These, though, are mostly broad, general pledges that companies in the industry can sign onto, which say nothing about the sector’s underlying responsibility in fuelling materialism and over-consumption, and promoting high-carbon lifestyles.
One recent exception is the Clean Creatives initiative that calls on agencies to refuse work on marketing campaigns for major polluters, and to drop specifically fossil fuel companies as clients. At the time of writing, 400 individual workers in the sector had signed the pledge alongside 132 agencies.
Part of the problem is that COPs have become like trade fairs, set up in such a way that they create lobbying opportunities for well-funded major energy companies who can afford large scale presences and displays, often more so than whole nations from the Global South.
At the height of the pandemic, a Swedish civil society initiative proposed ways to improve virtual access which could also better control corporate lobbying. To make sure that sponsorships and advertising never undermine the purpose of the COPs, and to prevent corporate capture and greenwash attempts by big polluters within and outside COP events, conference hosts need to carefully regulate sponsorship and advertising activities taking place within a reasonable distance of the conferences.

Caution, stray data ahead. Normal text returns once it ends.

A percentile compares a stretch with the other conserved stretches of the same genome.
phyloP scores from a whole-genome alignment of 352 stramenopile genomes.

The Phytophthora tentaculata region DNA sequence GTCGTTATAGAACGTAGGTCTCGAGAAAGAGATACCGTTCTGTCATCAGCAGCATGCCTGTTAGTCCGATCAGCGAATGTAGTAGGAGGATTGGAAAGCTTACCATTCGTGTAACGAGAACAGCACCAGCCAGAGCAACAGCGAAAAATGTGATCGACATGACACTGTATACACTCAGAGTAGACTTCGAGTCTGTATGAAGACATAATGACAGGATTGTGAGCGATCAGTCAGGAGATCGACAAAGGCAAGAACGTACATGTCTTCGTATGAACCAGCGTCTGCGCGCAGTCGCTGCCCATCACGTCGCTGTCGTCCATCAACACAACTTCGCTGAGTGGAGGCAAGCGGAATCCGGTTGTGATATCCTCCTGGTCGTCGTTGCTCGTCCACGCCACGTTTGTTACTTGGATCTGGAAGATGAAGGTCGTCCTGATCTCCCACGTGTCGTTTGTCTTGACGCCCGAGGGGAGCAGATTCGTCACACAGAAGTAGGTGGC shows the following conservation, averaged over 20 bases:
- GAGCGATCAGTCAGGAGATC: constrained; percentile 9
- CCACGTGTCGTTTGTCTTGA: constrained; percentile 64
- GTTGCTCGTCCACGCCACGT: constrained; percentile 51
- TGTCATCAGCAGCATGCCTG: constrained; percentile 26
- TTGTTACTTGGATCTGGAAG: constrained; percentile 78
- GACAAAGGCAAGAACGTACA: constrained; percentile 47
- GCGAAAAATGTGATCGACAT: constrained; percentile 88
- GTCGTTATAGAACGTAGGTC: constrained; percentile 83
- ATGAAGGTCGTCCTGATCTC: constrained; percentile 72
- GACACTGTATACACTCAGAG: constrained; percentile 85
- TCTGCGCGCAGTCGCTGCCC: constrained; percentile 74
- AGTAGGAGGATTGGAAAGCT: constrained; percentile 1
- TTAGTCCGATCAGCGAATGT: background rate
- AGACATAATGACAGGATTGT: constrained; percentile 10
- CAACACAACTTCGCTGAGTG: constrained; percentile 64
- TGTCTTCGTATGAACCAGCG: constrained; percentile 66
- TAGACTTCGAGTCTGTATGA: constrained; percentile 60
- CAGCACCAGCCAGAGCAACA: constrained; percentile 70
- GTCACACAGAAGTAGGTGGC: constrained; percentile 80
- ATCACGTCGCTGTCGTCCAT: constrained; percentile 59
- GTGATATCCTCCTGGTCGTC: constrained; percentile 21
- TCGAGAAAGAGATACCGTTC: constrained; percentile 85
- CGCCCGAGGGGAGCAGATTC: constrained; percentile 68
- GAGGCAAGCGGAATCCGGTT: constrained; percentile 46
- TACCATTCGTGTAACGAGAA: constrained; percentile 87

Just like the regulations applied to tobacco companies by the World Health Organisation, hosts of COP events should apply the same principles to high-carbon companies and sectors including airlines, car manufacturers and fossil fuel industries.
More specifically, climate conference hosts need to:
1. Turn down any sponsorship deal by high-carbon companies, sectors and trade associations.
2. Regulate advertising and marketing by high-carbon companies within the conference centre. They also need to work with local authorities to prevent these same companies from advertising their products and services within a reasonable proximity of the conference centre.
3. Lock polluters out by adopting a conflict of interest policy that blocks high-carbon companies from access to accreditations, expert and advisory bodies and UNFCCC posts, and ends sponsorship deals. Instead, greater participation should be prioritised for those communities in the Global South most affected by climate breakdown.
Climate conferences, and the climate debate itself have to stop being billboards for the influence of the very interests who make the climate crisis worse.
Read our full report, Polluting the Process.